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I've never used a heated vest, but the older I get it's starting to sound more attractive. However, I need to find a "primer" or a summary or how they work, etc. I know next to nothing about them. My 06 RT has the BMW outlets so I believe the bike is configured for them as far as a power source.


I'm not interested in specific brands, etc yet, just want to get an overall feeling for how they work, etc. So, if you have a good link or want to type out a page of info I'm all ears..er, EYES! :Cool:





Deek, I see you are asking how a heated vest works..


They work just like an electric blanket.. There are resistor wires running through the vest at specific areas that turn vehicle electrical current into resisted heat.. That current can be controlled either with a simple off-on switch or a resistor type controller,, or the best way is a pulse width modulated pulse controller that sort of pulses the power to the heating element wires (the more power pulses the hotter it gets.. One of big advantages of the pulse width type controller is it has off cycles so basically uses less power from your charging system when turned down to a lower heat setting & gives nice even heating..


I have used heated vests for years from the early Widders to the modern Gerbings.. I presently have a Gerbings heated vest & heated jacket liner (with collar) & much prefer the vest to the jacket liner as I don’t have to bulk up my arm area & hinder precise bike control..


Personally I like the vest better than the jacket or jacket liner as it is easier to layer up without bulking up the arm area but that is just a personal thing.. A vest also uses less battery power so works good on my older bikes with a marginal charging system..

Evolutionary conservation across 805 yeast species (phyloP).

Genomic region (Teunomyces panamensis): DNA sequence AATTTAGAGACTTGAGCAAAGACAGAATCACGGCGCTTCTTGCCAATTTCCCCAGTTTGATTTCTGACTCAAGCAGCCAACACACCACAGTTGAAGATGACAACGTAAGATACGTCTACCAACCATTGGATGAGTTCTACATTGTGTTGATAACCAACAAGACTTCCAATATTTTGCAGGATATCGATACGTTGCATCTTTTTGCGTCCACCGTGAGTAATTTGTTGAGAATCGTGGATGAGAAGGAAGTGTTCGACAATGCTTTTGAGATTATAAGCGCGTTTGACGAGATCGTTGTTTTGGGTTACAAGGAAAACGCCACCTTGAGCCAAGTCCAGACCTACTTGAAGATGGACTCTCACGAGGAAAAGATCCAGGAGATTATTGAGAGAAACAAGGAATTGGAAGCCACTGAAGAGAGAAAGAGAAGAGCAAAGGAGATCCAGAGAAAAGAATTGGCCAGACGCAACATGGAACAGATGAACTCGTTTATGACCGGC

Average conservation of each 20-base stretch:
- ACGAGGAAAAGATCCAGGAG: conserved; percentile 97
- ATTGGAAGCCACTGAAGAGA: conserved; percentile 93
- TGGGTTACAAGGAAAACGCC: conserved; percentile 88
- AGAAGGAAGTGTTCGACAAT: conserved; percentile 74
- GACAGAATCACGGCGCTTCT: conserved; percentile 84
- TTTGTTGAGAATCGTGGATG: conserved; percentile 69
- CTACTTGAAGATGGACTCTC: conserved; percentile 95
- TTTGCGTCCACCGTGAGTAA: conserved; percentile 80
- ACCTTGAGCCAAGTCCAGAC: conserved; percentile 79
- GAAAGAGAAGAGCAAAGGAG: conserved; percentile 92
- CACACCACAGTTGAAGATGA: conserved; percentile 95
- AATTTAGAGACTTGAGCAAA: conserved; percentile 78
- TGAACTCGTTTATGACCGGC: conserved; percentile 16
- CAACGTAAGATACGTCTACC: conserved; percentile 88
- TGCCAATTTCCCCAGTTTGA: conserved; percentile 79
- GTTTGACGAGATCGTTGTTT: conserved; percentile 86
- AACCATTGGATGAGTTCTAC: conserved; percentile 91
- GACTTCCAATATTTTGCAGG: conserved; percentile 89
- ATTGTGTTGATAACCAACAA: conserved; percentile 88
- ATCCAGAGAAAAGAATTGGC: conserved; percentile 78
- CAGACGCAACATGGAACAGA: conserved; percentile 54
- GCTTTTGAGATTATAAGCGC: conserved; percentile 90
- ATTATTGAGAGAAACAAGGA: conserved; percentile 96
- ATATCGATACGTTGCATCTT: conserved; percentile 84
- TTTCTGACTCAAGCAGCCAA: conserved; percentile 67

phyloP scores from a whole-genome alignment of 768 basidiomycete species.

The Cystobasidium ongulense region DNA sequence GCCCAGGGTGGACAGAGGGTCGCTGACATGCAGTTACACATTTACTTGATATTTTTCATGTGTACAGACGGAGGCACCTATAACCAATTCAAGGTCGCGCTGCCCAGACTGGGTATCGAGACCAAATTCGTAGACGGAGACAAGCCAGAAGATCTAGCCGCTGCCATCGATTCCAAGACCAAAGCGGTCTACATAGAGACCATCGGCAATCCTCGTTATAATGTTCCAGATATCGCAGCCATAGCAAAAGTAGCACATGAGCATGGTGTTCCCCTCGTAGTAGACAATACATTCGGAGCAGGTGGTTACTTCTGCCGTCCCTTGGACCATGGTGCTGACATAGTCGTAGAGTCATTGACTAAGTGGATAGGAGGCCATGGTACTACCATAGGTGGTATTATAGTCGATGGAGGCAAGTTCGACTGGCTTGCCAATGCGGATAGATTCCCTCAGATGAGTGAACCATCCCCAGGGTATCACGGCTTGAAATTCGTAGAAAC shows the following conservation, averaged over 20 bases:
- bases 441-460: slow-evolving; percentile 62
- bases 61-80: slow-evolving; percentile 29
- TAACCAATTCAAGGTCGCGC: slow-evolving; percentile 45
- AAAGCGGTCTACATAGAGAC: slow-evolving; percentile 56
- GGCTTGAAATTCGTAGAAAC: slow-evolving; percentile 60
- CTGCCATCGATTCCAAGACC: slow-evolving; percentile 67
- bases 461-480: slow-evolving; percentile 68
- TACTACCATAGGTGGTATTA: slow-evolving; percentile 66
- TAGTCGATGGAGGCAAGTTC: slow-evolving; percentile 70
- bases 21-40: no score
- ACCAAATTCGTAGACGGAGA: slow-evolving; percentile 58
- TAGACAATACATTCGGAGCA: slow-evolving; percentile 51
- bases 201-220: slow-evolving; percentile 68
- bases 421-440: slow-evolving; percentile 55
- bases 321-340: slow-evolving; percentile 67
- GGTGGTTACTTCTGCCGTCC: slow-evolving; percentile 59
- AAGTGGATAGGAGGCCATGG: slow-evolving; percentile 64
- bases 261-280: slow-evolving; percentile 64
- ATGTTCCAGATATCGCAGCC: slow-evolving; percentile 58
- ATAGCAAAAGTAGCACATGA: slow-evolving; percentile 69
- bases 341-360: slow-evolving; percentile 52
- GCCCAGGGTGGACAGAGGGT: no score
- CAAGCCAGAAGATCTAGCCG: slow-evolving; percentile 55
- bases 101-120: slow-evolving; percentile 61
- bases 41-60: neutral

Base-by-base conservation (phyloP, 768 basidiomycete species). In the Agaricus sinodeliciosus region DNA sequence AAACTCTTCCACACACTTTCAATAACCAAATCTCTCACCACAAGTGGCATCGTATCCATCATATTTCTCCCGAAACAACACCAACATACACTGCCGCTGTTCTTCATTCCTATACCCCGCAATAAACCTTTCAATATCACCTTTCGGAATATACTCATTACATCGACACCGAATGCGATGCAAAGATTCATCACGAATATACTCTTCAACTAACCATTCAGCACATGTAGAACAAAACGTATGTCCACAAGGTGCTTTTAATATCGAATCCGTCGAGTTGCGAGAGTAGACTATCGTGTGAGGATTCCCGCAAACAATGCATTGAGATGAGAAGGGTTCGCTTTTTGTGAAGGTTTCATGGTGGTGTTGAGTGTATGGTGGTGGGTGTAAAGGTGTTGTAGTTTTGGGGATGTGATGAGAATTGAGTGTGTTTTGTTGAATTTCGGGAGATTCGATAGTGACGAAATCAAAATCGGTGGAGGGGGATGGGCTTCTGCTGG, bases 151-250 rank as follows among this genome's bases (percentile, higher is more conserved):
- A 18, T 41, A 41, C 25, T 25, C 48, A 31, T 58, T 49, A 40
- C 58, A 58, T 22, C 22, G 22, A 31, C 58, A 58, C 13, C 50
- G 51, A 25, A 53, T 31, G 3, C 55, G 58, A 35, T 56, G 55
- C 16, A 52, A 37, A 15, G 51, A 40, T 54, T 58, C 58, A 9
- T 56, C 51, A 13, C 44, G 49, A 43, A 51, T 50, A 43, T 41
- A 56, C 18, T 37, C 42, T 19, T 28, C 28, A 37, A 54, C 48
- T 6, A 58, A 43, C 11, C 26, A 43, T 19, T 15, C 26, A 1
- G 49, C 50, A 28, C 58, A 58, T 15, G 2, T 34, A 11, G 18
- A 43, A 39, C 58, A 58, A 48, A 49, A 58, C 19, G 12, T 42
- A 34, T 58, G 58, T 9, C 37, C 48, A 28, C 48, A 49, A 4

For a vest to work correctly it should not be against bare skin so a person needs to wear a thin light under garment (personally I use a cotton long sleeve Tee shirt) but about any light thin under garment will work.. Then to get max heating & even heat distribution you need to wear a heat trapping shirt, long john top, or sweater over the vest to keep the heat the vest generates in & next to your body.. The better that outer garment traps in the heat the better the vest will work.. In my case I like a high tec poly propylene turtle neck pull over that seals at the neck area.. If it is really cold I might wear a military type wool sweater over the vest.. The vest must be held in fairly close to the undergarment for it to transfer heat correctly..


The heated vest works so good I don’t even use the jacket liner in my winter riding coat..